7. Randy Nash says:

    What’s so special about a plane wall!!!Lol.
    I woodn’t mind having you rehab all them planes for me. It ain’t like I wood ever get aroud tuit!!!

    It sounds like you are getting a little more comfy with dialog. Well done!

    • davidbardin says:

      Randy you buy em. I’ll fix em. And we will split em.
      The dialog takes a lot longer to produce. It is a lot easier just doing Images. But I wanted to get a few points across.
      We will get round tuit!
      Thanks 😉

  8. Ted says:

    I always wondered what’s a strop and I finally now I know. I had a similar plane some years ago but I don’t know what ever happened to it. Now that you showed us how to restore one, I’ll have to keep my eyes open for another one, or two, or five…. 🙂

    You put a lot of work into the iron. How much time do you figure you spent on it?

    Your site is lookin’ great!

    • davidbardin says:

      Hello Ted!
      My first experience was my uncle (who was a barber) was dragging that straight razor across the same strop that tanned my hide.
      There fun Ted. When you use a moulding plane on you project, you get a bit of satisfaction that a router doesn’t give you. Look around they are not hard to find and a fun project themselves.
      I have about three good hours in the iron and it could use a bit more. I am stingy with the steel and it needs some more work. But from the natural sharpening process I will get it down to where it needs.
      Thank you I try to work on it a little each day. I add, then I look at how busy I make it, then I take away. I like it to change it a bit so it doesn’t become dull. I also tuck things in the corners for people to find.
      Thanks for the kind words Ted. Come again.

      • tedweddell@yahoo.com says:

        Just checkin in to finally read the reply, but I’ll have to come back later to check out the interview with the dancing woodworker and discover what you’ve got tucked in the corners. 3 hours on the iron… you’ve got way more patience than I do. I’d probably have taken it to the sharpening wheel after the first half hour. Hmm.. but a molding plane – that would require the Dremmel grinder, hee hee. Peace out!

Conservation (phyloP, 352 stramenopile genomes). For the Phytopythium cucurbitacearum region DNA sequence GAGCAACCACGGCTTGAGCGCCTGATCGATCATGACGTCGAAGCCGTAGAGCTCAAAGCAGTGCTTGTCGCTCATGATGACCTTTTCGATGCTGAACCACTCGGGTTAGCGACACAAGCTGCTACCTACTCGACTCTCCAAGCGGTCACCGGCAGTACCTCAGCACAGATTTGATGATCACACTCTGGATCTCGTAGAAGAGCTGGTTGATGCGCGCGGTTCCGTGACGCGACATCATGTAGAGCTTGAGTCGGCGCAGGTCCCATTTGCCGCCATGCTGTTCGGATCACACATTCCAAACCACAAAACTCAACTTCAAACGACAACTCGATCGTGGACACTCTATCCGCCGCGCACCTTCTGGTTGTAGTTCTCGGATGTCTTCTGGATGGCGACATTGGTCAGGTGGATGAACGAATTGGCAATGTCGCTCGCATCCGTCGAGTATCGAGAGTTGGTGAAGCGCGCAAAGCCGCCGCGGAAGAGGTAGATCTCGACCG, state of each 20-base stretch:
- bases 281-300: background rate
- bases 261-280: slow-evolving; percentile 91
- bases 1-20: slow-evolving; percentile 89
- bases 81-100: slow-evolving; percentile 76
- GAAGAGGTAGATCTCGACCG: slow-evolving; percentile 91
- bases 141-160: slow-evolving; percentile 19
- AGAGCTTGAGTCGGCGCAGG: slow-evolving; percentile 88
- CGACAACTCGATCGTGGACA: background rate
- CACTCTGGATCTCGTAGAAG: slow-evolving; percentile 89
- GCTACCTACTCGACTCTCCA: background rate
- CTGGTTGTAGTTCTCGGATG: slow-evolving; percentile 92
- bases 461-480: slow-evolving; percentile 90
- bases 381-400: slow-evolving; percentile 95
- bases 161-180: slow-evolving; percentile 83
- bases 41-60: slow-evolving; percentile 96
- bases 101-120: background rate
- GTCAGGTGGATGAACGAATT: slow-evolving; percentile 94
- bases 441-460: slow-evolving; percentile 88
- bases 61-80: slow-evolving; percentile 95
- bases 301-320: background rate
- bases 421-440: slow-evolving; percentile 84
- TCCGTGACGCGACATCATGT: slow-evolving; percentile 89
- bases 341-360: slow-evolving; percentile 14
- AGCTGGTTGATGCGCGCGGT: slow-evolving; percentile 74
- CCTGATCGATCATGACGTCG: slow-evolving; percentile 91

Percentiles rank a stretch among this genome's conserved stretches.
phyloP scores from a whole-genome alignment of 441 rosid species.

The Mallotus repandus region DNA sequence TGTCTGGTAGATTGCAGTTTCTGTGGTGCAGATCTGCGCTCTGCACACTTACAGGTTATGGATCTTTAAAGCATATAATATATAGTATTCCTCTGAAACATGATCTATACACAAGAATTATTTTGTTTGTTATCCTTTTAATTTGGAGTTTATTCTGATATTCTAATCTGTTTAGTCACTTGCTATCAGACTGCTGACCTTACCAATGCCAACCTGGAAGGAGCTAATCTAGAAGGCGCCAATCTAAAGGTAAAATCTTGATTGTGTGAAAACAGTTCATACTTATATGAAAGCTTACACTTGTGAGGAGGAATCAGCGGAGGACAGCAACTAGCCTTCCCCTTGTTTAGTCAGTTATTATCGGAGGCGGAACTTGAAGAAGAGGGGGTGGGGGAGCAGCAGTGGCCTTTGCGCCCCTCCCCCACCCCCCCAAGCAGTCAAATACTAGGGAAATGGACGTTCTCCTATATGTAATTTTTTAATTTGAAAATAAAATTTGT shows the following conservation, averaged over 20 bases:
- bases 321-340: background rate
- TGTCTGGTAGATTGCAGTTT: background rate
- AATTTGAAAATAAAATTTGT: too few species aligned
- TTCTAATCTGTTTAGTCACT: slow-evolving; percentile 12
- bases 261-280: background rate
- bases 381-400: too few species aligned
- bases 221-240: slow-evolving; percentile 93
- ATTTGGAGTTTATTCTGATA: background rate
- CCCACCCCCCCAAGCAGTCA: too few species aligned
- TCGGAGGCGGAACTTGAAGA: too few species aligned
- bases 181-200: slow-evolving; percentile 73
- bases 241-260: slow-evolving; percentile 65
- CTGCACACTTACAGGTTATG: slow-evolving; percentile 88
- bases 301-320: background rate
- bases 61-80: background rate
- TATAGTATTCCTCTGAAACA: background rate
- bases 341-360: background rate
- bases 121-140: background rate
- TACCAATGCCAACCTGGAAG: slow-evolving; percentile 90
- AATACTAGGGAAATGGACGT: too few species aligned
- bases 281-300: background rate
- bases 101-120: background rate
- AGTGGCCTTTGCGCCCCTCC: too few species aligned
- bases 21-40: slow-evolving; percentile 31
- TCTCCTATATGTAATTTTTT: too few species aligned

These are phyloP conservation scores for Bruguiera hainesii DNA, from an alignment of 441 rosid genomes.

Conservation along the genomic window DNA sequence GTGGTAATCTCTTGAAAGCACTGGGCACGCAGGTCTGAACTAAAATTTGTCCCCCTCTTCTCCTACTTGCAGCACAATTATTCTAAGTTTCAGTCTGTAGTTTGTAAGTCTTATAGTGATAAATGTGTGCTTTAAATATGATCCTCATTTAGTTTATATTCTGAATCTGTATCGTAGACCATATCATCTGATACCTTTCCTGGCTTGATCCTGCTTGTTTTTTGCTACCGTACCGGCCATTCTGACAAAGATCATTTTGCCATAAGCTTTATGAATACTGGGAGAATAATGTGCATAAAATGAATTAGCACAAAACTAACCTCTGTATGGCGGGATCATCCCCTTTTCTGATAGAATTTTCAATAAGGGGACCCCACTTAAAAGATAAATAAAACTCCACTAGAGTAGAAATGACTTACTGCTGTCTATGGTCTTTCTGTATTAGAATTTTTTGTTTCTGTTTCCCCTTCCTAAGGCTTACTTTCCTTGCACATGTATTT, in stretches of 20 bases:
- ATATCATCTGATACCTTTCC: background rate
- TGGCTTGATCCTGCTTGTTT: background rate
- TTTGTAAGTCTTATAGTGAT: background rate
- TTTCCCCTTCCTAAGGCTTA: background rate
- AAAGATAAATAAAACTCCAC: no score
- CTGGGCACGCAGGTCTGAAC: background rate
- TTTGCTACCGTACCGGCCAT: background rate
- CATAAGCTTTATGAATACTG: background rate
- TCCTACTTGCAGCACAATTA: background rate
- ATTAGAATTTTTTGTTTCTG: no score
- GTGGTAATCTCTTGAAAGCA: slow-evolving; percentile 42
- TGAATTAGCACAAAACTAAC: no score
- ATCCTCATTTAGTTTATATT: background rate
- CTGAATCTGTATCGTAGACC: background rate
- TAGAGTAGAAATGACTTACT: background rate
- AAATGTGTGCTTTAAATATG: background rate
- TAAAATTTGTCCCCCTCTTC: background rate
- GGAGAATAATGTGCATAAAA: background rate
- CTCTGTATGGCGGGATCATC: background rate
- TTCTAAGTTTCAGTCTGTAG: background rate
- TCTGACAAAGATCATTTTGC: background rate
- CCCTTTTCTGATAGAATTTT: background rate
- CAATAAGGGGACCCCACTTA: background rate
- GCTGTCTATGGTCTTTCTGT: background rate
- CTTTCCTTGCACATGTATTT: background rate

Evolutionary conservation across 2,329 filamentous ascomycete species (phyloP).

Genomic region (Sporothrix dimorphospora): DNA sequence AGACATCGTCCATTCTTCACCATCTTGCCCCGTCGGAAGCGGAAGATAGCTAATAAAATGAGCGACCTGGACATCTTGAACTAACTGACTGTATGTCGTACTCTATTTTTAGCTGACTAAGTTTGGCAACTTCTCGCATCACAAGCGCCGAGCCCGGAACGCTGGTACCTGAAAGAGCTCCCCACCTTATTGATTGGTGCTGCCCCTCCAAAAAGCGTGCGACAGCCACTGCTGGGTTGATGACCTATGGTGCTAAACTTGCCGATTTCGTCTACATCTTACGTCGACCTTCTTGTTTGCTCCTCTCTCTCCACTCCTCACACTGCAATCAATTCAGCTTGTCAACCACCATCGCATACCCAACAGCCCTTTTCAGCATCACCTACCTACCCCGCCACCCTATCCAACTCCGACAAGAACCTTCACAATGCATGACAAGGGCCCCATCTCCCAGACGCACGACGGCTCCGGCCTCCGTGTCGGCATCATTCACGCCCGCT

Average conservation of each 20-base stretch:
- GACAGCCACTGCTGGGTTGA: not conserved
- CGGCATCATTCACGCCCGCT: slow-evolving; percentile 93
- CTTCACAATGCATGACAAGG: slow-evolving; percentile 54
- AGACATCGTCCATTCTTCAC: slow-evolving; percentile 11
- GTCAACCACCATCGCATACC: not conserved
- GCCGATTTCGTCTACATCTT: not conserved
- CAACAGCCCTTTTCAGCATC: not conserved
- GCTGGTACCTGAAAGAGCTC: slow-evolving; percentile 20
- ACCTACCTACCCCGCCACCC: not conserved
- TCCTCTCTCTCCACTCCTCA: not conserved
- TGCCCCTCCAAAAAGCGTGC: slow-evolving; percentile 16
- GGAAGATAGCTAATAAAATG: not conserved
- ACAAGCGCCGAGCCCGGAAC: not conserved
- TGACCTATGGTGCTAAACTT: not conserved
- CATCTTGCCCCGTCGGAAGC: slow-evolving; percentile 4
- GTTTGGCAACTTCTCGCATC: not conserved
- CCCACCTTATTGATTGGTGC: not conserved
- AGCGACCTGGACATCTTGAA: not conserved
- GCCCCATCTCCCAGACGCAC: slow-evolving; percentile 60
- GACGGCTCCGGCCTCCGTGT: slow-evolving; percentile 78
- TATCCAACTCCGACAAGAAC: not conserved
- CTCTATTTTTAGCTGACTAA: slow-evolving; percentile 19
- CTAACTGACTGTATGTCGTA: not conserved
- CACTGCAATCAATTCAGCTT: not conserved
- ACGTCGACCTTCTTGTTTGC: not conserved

• davidbardin says:

          Nooooo not a dremmel. Oh my. Well Ted good to see you again. Come back and hang out a while. I know you have been hard at it. Ted take a break and hang out with the guys. Your work will still be there.

  9. eddieantley says:

    Dave that was a very very good video ,i learned a lot from it ,you instruction was great even i got it , video shot were well shoot too very clear and to the point.thanks for sharing but then i know thats what you love doing ,thanks my friend

    ps at around 2:38 you applied some thing to the disk, the block of something,before you started the sharping what was that ,

    • davidbardin says:

      Thanks Eddie I am glad you got something out of it. Now when you see one of these for sale and its not to much, buy it and give it a try.
      I was using a belt sander eraser. It cleans the debris from the sandpaper and freshens it up. Those are 3 of 4 bucks at Harbor Freight.
      Eddie I am glad you stopped by. Come again.

  10. roger says:

    You are the plane master dave. Appreciate all the how-to.

  11. JL7 says:

    Hey Dave – now that is a great video for the “plane challenged” folk such as myself. I assume you made those contoured sanding sticks yourself? Very cool. I’ve never seen the process of sharpening the moulding plane before so this was right on…….

    I need to get off my butt and start sharpening some tools – cause the stuff you can do is incredible…

    Thanks for walking through the whole process……I watched it twice so far – but I’ll be back…..

    Jeff

    • davidbardin says:

      Jeff I tried hard this video to go step by step. I usually get excited when I am making them and don’t put everything in. And thank you for the complement. Planes can be frustrating. But just stay after it and it will come. The complex irons always scared me on sharpening. But the sticks make it a lot easier. I picked that one from a knife maker off of the internet. And you can put a quick edge on your pocket knife.
      Jeff as always, come again 😉